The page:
“It isn’t five already, is it? I mean… Hang on…” I jogged up the steps, past bemused Richard, into the garden and the main house, popping back into the entrance hall in a swift movement, my phone limp, but still active, by my side. Once inside, I poked my head into the first room, a rather shabby place, but what looked like a lesser dining room, a dark-wood table and eight chairs situated in the centre, and with what I was looking for towards its furthest walls: a mantelpiece, complete with a clock ticking away. I stared as I saw my fate; the slender hands already reading twenty to five.
As I lifted my phone back up to my ear, I realised that my hands were shaking. If there was one person I couldn’t stand to be on the wrong side of, it was my mother.
“I had no idea,” I said quietly. “I guess I lost track of time.”
“Agnetha, this is getting ridiculous,” she replied, her voice filled with deeply-hidden contempt.
“I guess,” I continued, trying to justify what I knew was unjustifiable, “the morning passed more quickly…and I was…busy. I must have woken up late too.”
Now, I was just musing to myself. It did not impress my mother though.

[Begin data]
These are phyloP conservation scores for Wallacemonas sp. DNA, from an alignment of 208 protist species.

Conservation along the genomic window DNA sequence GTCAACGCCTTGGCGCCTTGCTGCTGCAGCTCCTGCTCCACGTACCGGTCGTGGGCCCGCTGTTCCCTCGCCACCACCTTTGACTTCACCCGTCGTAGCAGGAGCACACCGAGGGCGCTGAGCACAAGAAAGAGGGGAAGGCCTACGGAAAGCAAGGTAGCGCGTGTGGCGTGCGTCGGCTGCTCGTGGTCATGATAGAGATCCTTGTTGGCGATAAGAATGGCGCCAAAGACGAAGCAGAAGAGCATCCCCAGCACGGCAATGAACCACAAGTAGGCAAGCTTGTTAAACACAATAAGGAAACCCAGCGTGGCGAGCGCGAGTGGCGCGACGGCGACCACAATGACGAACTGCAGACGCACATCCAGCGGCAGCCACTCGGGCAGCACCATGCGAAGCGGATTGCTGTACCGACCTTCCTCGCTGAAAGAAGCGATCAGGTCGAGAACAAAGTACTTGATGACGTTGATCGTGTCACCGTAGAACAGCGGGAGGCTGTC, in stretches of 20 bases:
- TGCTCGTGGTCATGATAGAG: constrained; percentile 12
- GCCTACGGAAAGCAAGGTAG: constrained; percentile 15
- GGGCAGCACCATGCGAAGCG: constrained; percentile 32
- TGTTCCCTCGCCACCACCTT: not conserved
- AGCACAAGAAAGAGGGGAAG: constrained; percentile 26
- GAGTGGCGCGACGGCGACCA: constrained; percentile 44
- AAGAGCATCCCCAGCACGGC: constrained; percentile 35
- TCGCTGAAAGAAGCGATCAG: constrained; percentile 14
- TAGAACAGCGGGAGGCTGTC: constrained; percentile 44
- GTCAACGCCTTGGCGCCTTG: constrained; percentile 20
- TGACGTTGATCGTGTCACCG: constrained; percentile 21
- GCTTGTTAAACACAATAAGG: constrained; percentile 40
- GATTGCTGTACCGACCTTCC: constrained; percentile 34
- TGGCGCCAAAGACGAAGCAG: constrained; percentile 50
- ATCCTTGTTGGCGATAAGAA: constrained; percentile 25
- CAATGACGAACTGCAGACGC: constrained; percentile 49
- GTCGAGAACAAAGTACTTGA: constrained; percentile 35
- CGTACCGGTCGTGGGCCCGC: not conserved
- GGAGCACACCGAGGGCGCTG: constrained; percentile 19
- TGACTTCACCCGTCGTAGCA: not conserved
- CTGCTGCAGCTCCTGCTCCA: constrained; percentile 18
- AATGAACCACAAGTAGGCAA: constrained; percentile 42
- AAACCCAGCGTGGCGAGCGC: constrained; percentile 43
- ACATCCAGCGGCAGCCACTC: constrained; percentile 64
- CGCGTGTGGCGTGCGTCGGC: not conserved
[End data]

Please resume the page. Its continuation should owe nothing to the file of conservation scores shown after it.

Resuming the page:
“I don’t care. Agnetha! You said you’d listen this time and be back. You’re going to miss dinner again if you don’t hurry. I’m just glad that I rung now, otherwise we might have had so much trouble.”
“Okay, I know. I just thought… I honestly didn’t mean to cause any trouble. I just lost track of the time. Honestly-”
“This trip was meant to be for us, Agnetha,” my mother sighed. “For our entire family, you included; but all you seem to do is walk off.”
“You’re going to stay with me tomorrow. Without arguing. Aggie, please, this is necessary. You broke a promise, and that I can’t take off the shoulder again.”
“No, Agnetha. Whatever it is, you shall have to make your excuses in the same way that you made them to me before you disappeared.”
“No. I am sorry, but…” A sigh came from the other end of the line, an exhausted one. “Goodbye, Agnetha. I’ll see you at the hotel soon.”
My final “but…” was lost into the thin air as she had hung up the phone without waiting any longer for a proper answer. Annoyingly, today featured yesterday’s situation but in reverse.
We were two peas in a pod who could not stand each other; our closeness in personality and residence drove our relationship to its downfall.
“Agnetha?” A different voice roused me. I was still standing in the doorway of the dusty dining room, my phone clutched, silent, in the palm of one of my curled fists. I hadn’t realised any of what I had been doing, as much of actions were my own autonomously, but in a rushed state of mind, unaware. I had also been dragging my feet and lichen had been smeared onto the carpet.
I glanced to the source of the voice, strangely calming. There, standing at the doorway of a room that I knew led to the main flight of marble stairs, was Caroline, wiping her hands on a fluffy white handtowel.